It was the shortest post-game press conference for Notre Dame men’s basketball coach Mike Brey during his 20 seasons on the Irish sideline.
And it wasn’t even close.
It was the strangest post-game press conference for Brey.
Also, not even close.
Brey settled into a seat in a Donald L. Tucker Center conference room in Tallahassee, Fla., late Saturday night, where he figured to follow the typical protocol of making an opening statement before answering questions following his team’s 85-84 loss to No. 5 Florida State.
Noticeably frustrated by another near-miss in league play — Notre Dame (11-8; 2-6 Atlantic Coast Conference) lost its two league games last week by a combined three points and its last three by six — Brey never made it beyond the opening statement, which lasted 64 seconds.
Twenty-one seconds in, after mentioning his team and the other team, he veered in a direction he’s never gone — at least publicly — during his time at Notre Dame.
“Sometimes we’re treated by the officials like we haven’t brought football as a full member, but yet we get a full share of the ACC Network TV (revenue),” Brey said. “Are you kidding me?”
A text message to Brey early Sunday afternoon asking him to expand on/clarify his feelings about football and Notre Dame in the ACC was not returned. Brey is scheduled to speak Monday afternoon on the ACC head coaches’ teleconference.
An email early Sunday evening from ACC assistant commissioner for communications Andy Fledderjohn said he had not received any information regarding a possible reprimand of Brey by the league for his comments.
No Tribune reporter was at Saturday’s game in Tallahassee.
During his press conference, Brey was bothered by three specific situations — a layup by Juwan Durham in the closing seconds where it looked like he was fouled and should have shot a free throw to possibly tie the game, a turnover by Rex Pflueger where it looked like he didn’t travel and a technical foul call on the Irish bench after the Pflueger walk.
“I’m frustrated man,” Brey said late Saturday in his presser. “Come on, man.”
Brey previously traveled this ACC/football frustration road.
In the summer of 2013, weeks before Notre Dame officially joined the 15-member league, Brey reached out to the Tribune to address comments made by Duke basketball coach Mike Krzyzewski regarding the Irish football program and the ACC.
In summers past, Brey and Krzyzewski, for whom he served nine seasons as an assistant, often talked about the future of the ACC and conference expansion while out on the July evaluation circuit. Krzyzewski would tell Brey that the ACC was the perfect spot for Notre Dame under one condition — football had to join the conference.
Krzyzewski was asked in the summer of 2013 by a New York Post reporter about the ACC’s decision to add Notre Dame, but allow its storied football program to remain independent.
Notre Dame is the only non-football member of the ACC.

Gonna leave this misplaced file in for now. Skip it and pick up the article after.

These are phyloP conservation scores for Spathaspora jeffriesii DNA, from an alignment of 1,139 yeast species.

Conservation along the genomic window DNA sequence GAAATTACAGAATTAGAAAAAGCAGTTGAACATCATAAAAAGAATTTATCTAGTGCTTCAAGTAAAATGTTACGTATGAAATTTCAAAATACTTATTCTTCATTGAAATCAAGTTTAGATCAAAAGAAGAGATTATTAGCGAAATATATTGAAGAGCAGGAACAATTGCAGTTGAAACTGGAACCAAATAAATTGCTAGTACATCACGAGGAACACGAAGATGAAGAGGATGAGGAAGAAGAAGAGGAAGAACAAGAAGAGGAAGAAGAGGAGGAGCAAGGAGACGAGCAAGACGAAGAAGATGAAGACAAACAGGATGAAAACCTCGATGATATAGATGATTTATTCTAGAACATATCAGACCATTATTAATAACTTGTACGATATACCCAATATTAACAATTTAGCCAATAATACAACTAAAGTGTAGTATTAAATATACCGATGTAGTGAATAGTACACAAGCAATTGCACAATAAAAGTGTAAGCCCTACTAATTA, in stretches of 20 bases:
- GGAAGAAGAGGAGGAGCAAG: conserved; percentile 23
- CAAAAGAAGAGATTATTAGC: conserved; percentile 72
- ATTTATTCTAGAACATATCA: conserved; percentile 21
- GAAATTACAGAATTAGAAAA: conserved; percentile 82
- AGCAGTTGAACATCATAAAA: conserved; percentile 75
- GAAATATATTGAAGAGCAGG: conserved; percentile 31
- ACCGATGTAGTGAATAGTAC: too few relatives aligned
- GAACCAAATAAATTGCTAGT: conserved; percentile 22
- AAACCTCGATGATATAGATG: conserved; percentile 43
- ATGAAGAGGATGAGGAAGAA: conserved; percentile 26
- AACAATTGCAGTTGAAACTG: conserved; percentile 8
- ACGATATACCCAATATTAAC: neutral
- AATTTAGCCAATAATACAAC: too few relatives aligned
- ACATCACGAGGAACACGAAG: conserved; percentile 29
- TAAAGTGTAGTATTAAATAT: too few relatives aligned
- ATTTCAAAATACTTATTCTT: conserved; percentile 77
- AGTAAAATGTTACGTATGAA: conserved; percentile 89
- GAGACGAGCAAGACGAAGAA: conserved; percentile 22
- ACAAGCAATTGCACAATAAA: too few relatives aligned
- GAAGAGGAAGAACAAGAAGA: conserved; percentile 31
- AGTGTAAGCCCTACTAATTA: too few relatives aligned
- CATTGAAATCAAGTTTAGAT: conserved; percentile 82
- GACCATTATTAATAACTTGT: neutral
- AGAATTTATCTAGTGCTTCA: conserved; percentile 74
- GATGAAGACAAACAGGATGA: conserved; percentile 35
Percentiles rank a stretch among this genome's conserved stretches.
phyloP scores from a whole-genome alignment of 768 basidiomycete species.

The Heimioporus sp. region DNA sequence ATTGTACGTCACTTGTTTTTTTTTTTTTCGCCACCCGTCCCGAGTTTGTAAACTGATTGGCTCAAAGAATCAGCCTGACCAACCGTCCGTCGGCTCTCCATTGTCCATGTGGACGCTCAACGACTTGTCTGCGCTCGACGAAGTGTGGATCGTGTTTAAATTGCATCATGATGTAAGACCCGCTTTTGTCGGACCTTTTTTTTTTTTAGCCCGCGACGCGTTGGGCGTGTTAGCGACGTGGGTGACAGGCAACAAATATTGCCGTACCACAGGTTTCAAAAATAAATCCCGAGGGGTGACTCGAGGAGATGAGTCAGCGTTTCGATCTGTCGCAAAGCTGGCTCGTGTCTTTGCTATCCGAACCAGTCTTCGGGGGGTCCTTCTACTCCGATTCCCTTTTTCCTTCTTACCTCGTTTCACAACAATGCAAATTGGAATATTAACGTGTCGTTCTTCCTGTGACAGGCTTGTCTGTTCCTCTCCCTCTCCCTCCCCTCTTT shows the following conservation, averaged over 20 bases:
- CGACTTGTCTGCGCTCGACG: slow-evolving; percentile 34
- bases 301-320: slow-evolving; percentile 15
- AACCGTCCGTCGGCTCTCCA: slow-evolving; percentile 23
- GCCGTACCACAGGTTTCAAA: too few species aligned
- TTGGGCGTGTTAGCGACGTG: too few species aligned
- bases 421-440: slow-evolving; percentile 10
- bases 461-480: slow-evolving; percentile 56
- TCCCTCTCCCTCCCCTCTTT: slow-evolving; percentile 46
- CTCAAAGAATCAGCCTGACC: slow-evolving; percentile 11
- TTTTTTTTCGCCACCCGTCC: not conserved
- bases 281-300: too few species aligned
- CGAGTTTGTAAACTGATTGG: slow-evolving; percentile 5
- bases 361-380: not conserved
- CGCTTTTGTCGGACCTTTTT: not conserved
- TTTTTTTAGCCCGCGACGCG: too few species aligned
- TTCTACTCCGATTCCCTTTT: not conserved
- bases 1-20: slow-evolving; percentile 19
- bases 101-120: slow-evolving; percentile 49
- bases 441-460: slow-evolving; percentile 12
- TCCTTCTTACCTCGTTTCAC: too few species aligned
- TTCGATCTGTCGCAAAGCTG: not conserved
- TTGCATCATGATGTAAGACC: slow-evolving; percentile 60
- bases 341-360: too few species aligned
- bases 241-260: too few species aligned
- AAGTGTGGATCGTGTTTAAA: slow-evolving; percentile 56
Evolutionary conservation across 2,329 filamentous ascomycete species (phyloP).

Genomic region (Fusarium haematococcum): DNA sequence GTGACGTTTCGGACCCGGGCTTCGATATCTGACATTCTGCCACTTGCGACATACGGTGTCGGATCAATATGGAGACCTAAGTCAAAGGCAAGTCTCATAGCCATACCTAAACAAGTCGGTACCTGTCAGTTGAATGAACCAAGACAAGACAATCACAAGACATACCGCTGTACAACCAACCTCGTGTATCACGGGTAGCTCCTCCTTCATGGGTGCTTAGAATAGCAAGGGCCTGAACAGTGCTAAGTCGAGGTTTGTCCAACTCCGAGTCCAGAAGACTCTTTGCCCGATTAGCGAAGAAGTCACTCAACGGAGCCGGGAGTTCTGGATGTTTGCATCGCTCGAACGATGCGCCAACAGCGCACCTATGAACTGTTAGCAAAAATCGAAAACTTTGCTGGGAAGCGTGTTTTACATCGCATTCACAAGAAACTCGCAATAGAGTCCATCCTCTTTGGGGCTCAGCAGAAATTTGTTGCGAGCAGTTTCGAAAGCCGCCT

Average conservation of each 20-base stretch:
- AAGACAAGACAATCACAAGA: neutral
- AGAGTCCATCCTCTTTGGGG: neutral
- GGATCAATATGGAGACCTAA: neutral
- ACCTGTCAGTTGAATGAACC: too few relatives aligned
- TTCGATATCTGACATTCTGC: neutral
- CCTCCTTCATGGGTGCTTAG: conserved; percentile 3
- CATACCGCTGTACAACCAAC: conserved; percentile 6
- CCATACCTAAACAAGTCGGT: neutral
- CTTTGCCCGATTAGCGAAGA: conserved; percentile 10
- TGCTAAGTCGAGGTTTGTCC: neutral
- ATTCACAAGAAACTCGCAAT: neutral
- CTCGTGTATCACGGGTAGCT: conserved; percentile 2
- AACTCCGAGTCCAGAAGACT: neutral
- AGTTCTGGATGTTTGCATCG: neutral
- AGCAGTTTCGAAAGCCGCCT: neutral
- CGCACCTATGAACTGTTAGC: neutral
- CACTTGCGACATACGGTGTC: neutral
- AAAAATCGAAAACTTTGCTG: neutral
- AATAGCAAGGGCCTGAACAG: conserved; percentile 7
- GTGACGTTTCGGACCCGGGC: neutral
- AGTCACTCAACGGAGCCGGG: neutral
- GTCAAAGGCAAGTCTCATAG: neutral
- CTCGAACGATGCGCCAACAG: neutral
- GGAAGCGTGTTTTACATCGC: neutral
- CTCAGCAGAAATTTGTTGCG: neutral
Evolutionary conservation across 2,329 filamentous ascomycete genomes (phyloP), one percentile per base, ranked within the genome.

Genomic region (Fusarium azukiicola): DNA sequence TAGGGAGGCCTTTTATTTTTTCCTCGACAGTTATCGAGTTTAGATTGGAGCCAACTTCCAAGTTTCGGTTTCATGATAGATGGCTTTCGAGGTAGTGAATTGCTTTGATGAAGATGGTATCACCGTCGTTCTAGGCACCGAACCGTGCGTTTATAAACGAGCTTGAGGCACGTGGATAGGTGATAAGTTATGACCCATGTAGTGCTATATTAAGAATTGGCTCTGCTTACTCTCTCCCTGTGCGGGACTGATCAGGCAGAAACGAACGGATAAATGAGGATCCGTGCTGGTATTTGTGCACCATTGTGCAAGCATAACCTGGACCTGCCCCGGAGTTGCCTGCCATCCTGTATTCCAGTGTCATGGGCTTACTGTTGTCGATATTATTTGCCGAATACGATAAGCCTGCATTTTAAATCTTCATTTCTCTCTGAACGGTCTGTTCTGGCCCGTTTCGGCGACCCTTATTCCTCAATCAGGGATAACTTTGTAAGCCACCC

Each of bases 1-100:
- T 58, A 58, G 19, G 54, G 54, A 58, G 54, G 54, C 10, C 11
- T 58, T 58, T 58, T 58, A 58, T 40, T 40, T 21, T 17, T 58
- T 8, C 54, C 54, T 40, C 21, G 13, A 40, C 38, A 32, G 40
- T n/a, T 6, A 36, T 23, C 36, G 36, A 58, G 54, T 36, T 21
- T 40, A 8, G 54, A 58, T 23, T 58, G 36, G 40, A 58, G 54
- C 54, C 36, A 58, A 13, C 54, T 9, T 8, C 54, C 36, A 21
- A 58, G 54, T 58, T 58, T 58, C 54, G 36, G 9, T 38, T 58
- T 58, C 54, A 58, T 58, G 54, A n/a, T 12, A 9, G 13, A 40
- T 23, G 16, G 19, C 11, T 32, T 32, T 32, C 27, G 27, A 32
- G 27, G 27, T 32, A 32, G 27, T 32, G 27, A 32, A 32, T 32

“I think you can’t do something for one that you’re not willing to do for all in these types of situations,” Krzyzewski told the Post. “I would never have accepted, personally, them coming in and not being totally in.”
That stance bothered Brey. On the phone from his summer home in Rehoboth Beach, Del., he sounded a lot like he sounded Saturday in Northern Florida.
“Come on, man,” Brey said. “Come on. In this time of conference realignment, you’ve got to think outside the box and (ACC Commissioner) John Swofford did that. He got us and we’re in.
“Let’s wake up and smell the roses. This is a whole new era.”
A feeling that Notre Dame might not be treated fairly — or maybe equally — by the ACC, whose headquarters are located in Greensboro, N.C., because it’s not a full-time football member isn’t necessarily shared (at least publicly) by the league. The ACC has always known where it’s stood when it comes to Notre Dame and its football independence.
“If Notre Dame reached a point where they were interested to join in football, we would readily have that conversation,” Swofford said last July at the league’s ACC Kickoff conference. “I don’t expect that to happen. When we made the arrangement with Notre Dame, some people thought, ‘Well, it’s just a matter of time in football.’
“I’ve never really thought that.”
Notre Dame always has played football as independent, and wished to remain so when the ACC offered it a conference landing spot for its athletic programs (except hockey) during the conference realignment of 2012 and 2013.
Notre Dame joined the ACC in 2013-14. The men’s basketball team won the ACC tournament championship in 2015, after which Brey joked that he would drive around that summer with the ACC trophy bolted to the hood of his car.
The ACC Network launched on Aug. 22. Saturday’s contest against Florida State was one of 11 Notre Dame games on the channel this season.
The ACC and Notre Dame have an agreement through the 2037 football season for the Irish to play five games a season against conference teams.